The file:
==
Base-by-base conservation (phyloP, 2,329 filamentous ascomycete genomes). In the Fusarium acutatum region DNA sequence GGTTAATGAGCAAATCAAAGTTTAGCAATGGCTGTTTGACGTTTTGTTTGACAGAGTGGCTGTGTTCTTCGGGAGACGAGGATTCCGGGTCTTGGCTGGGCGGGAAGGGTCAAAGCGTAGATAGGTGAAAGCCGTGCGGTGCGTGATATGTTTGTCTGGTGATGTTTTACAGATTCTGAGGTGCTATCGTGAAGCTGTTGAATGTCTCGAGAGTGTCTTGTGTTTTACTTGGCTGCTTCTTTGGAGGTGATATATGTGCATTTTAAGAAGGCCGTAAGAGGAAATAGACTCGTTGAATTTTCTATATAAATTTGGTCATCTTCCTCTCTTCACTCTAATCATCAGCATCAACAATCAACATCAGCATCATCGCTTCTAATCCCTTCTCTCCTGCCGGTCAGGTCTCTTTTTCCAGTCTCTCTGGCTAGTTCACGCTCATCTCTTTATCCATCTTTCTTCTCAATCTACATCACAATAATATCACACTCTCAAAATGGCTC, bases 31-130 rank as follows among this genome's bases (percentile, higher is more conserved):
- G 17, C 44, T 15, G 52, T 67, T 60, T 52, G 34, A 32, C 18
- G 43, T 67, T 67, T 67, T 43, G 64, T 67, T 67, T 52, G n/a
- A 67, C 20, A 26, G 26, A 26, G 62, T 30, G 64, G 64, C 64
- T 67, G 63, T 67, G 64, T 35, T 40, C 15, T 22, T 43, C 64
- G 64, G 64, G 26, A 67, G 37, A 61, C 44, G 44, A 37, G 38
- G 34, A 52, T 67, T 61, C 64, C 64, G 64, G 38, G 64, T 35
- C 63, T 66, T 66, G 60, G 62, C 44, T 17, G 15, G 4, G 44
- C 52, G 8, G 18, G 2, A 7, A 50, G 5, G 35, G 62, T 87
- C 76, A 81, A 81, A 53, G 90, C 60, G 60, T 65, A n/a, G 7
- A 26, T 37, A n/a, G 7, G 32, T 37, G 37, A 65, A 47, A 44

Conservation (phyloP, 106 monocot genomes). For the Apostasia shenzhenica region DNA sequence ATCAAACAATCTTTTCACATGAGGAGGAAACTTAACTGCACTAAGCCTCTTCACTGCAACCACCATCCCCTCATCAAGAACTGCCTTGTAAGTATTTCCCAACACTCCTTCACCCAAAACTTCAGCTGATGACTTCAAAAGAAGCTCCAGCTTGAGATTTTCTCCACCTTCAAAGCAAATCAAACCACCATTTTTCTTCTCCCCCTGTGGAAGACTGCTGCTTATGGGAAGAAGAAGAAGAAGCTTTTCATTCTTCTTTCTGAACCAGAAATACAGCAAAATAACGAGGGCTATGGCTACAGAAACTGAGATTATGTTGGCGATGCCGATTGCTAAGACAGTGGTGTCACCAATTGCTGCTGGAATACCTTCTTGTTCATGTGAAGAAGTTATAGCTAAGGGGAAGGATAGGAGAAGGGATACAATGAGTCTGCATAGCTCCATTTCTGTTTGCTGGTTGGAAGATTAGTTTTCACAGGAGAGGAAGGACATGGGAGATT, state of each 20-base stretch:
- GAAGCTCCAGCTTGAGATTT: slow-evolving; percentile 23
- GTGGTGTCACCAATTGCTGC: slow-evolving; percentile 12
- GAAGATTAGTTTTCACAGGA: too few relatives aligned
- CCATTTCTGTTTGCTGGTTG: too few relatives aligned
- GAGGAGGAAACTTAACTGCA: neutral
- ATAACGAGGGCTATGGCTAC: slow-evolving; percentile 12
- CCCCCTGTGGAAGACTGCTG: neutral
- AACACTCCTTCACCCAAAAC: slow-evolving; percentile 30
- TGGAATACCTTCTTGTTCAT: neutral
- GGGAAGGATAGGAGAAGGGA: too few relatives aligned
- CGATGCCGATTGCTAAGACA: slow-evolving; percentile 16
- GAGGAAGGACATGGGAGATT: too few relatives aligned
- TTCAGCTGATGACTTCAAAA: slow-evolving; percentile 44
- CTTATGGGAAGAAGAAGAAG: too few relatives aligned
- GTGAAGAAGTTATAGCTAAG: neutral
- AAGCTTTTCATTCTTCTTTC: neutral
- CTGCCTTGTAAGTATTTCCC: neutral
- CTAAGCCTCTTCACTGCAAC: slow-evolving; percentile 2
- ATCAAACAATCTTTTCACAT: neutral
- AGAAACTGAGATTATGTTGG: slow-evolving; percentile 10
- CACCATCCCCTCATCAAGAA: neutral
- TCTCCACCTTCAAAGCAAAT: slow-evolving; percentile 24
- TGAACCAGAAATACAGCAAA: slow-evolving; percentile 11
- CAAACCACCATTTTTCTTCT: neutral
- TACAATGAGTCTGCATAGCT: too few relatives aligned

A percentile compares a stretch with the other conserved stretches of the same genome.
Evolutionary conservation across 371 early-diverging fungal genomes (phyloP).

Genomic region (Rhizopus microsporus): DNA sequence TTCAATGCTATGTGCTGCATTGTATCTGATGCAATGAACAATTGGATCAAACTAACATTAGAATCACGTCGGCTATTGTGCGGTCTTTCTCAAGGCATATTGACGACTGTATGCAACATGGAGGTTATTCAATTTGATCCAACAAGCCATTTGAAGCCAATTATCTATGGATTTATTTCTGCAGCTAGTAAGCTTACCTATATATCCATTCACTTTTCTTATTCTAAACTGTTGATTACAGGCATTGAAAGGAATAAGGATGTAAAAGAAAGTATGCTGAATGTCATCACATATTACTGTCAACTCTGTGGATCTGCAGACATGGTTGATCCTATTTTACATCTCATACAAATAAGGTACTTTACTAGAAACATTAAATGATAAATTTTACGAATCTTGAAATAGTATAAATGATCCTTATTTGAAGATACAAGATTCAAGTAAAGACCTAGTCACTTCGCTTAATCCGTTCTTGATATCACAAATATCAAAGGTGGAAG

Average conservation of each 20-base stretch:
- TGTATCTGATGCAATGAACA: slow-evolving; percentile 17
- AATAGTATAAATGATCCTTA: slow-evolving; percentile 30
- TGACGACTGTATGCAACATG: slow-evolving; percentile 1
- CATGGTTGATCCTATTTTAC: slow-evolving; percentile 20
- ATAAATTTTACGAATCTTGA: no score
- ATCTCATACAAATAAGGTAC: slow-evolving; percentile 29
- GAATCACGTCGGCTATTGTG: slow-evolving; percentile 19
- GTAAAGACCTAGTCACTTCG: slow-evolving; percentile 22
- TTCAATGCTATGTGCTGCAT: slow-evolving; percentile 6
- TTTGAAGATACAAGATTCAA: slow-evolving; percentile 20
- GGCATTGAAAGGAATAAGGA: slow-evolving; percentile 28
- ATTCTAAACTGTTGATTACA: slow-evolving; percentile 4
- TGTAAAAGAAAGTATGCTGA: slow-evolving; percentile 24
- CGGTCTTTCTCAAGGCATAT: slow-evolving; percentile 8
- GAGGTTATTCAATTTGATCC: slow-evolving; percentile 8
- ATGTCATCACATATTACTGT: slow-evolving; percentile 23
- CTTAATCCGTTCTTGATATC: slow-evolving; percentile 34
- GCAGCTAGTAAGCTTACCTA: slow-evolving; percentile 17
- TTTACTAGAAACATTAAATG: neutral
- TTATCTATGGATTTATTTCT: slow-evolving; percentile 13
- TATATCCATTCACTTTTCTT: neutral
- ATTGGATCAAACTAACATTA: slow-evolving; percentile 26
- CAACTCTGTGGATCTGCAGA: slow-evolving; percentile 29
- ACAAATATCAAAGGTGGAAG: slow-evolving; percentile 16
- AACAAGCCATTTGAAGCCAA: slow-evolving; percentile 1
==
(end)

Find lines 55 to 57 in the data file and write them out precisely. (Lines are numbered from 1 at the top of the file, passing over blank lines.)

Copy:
- CGGTCTTTCTCAAGGCATAT: slow-evolving; percentile 8
- GAGGTTATTCAATTTGATCC: slow-evolving; percentile 8
- ATGTCATCACATATTACTGT: slow-evolving; percentile 23